This piece is adapted from Dorie Clark’s book Stand Out.
It can be tempting—and intellectually easy—to opine about the trends right in front of us. We all know the Internet is becoming more important every day, mobile computing will decimate desktops, and India’s and China’s economies are expanding dramatically. But what does that actually mean for us, and for the future?
We’ve all heard the warnings about climate change and increasingly erratic weather patterns. But is the answer to sell our coastal homes and relocate inland? Or should we stay where we are, but invest in retrofits and reinforcements? Or ignore the warnings and hope for the best?
Similarly, we’re entering a “flat,” geographically agnostic world. How do we best take advantage of that opportunity? By hiring a foreign virtual assistant and outsourcing our work? Relocating to another country and enjoying the lifestyle benefits of so-called “geoarbitrage”? Buying stock in internationally diversified companies?
Speculation and fear-mongering is rampant; what’s less common is context and fact. If you, or your company, can provide others with thoughtfully grounded solutions, you’ll distinguish yourself fast.
One secret to developing your perspective is staying close to the ground, where research and innovations take place. You can only learn so much by reading newspapers and getting secondhand information. Instead, it’s your time in the trenches—talking with those on the front lines and seeing things for yourself—that will help you understand.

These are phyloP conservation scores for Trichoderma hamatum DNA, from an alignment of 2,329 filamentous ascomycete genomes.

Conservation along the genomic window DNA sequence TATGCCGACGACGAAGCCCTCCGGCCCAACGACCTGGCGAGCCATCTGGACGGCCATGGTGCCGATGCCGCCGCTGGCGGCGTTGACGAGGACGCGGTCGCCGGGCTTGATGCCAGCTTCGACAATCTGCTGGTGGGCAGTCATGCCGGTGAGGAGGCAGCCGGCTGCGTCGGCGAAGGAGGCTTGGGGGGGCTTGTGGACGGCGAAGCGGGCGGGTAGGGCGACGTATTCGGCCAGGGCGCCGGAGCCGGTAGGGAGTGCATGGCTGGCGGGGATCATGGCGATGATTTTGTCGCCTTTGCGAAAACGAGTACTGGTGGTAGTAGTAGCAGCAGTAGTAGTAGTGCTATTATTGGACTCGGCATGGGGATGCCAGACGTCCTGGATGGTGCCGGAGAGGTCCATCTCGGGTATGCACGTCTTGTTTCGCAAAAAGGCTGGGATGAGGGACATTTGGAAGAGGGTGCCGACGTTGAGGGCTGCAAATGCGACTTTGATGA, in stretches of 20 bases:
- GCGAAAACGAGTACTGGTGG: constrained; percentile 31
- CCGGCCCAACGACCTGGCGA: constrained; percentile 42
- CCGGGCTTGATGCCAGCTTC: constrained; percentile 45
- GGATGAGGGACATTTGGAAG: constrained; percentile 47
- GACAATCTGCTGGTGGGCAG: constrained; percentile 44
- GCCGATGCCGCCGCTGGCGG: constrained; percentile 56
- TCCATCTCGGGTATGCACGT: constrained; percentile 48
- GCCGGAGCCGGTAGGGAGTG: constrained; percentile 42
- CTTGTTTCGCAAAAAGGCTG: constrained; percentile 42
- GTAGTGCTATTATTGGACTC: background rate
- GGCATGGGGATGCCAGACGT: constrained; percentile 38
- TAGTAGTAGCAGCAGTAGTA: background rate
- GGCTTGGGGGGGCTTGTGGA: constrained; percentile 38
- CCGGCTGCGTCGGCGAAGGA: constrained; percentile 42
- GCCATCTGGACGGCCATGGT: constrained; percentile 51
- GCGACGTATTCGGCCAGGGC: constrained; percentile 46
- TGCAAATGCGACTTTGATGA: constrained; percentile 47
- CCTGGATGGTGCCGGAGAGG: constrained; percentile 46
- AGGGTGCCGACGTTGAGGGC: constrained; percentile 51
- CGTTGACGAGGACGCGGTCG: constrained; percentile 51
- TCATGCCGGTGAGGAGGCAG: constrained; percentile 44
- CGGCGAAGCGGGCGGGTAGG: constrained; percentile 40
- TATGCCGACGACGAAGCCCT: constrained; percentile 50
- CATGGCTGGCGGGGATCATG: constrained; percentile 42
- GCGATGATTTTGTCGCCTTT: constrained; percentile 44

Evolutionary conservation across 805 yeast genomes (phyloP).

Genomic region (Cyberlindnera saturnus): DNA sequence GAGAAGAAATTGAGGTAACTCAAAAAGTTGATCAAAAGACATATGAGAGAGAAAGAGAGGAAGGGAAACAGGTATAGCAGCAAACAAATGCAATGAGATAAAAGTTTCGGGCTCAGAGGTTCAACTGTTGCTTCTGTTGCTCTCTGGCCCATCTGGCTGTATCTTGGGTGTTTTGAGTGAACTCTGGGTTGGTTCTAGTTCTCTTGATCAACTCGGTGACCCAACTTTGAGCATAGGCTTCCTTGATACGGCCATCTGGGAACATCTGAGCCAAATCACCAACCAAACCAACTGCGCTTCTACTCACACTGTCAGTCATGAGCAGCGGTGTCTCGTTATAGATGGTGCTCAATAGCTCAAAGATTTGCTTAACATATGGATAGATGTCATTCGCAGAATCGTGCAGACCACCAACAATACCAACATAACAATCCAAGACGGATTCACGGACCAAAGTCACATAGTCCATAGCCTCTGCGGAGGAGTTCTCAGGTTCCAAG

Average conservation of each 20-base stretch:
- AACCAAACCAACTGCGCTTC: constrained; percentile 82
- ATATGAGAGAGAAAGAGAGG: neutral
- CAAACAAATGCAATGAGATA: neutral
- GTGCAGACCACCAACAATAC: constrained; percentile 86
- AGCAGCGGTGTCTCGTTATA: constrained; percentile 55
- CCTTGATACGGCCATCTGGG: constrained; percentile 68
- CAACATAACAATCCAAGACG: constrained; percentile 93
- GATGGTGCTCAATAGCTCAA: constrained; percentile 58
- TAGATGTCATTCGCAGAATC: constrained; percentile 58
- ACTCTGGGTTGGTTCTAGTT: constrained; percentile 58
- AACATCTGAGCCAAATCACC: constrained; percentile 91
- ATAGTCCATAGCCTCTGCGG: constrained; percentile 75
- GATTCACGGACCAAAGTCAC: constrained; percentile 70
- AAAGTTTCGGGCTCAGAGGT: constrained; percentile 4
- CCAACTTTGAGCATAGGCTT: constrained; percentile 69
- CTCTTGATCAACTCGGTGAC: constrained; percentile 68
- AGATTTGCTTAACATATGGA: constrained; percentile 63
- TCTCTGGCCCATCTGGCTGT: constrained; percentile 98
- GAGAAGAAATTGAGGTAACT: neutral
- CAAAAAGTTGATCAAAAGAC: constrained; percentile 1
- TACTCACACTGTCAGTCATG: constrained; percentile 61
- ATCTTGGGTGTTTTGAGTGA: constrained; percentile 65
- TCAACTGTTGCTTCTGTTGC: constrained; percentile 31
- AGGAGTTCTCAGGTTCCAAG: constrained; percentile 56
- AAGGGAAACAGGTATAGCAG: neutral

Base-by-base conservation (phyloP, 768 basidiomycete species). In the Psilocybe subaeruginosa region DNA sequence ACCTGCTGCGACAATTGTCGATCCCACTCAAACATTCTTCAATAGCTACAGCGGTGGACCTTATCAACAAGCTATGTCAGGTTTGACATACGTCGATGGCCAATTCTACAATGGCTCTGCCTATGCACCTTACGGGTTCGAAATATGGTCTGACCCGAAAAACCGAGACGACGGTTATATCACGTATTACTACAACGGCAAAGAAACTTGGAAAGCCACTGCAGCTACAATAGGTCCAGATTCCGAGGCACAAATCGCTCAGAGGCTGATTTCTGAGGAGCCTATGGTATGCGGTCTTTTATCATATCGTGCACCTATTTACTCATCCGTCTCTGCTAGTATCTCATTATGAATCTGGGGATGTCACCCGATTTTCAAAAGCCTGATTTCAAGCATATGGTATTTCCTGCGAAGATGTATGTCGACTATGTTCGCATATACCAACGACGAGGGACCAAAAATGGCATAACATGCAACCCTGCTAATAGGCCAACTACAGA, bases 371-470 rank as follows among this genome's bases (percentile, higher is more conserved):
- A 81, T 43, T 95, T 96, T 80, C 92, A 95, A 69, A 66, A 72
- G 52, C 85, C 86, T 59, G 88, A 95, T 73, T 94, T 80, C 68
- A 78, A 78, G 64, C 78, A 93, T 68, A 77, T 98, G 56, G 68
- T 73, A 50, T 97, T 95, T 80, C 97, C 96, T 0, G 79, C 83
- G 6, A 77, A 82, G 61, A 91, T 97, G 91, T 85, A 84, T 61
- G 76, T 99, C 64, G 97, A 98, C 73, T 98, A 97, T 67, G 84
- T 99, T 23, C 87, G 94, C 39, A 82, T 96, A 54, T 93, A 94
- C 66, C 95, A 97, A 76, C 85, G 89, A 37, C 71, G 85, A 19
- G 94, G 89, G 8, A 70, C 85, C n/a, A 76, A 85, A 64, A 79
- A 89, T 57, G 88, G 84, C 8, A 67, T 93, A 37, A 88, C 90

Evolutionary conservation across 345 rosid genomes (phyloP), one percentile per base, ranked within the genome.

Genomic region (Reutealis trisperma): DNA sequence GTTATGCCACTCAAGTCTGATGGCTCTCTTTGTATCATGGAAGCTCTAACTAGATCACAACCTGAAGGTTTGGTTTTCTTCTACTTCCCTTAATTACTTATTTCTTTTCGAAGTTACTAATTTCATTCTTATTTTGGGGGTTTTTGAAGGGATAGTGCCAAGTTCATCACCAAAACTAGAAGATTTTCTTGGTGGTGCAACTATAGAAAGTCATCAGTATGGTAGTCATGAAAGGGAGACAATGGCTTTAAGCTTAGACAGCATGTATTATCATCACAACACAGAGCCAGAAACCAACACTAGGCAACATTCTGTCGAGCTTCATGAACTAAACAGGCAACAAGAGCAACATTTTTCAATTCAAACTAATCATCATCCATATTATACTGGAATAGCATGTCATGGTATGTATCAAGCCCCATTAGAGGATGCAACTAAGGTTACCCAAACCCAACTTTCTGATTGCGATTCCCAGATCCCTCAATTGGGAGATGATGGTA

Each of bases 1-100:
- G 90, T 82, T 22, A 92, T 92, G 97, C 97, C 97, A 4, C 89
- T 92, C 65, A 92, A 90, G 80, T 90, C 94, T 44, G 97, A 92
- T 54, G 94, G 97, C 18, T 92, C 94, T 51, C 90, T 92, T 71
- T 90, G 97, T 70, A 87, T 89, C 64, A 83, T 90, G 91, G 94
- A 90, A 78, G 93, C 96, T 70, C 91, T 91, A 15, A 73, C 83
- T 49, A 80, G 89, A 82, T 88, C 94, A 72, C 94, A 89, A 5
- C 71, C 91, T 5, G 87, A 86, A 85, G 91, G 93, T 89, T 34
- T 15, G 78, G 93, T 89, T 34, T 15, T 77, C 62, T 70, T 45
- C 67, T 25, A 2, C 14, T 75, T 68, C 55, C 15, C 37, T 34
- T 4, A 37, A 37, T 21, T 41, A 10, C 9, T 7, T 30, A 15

Robert Scoble, a technology opinion leader, emphasizes the importance of getting firsthand information. “Figure out how to get as close to the research labs as possible,” he says. He’s become a recognized authority on subjects as diverse as blogging, Google Glass, and Bluetooth low energy radio not because he invented any of them—he didn’t—but because he knew their creators, avidly followed the technologies’ progress, used them, and wrote and spoke about them. “I’m always looking to meet people who are doing deep research,” he says.
Of course, many industries don’t have research labs, per se, but they all have equivalents—places where new insights are most likely to arise. You may want to track certain think tanks or universities. Maybe the end users or frontline staff in your industry can shed light on emerging trends. Track where the most important advances have come from in the past few years, and you’ll understand who you need to be watching to see what’s coming. You’ll have a particular advantage if, like Robert Scoble, you can find out about emerging developments in the early stages before they become mainstream. Perhaps you could make a point of attending conferences where new innovations are talked about, reading industry journals, or simply keeping in close touch with colleagues who are “in the know.” However you do it, one of the best ways to develop a reputation as an authority in your field – and ensuring your business is viewed as cutting-edge – is by staying on top of trends, informing others about them, and sharing your reasoned take on what they mean and how we should adapt.
It’s worth asking yourself questions like:
(For more questions to prompt your thinking, you can download my free 42-page Stand Out Self-Assessment Workbook).
Too many companies fail to prioritize innovation. It’s easier to stick to the surface, rather than asking difficult questions and seeking out unlikely information from firsthand sources. But making the effort can be crucial to your company’s long-term success; it can mean the difference between thriving and obsolescence.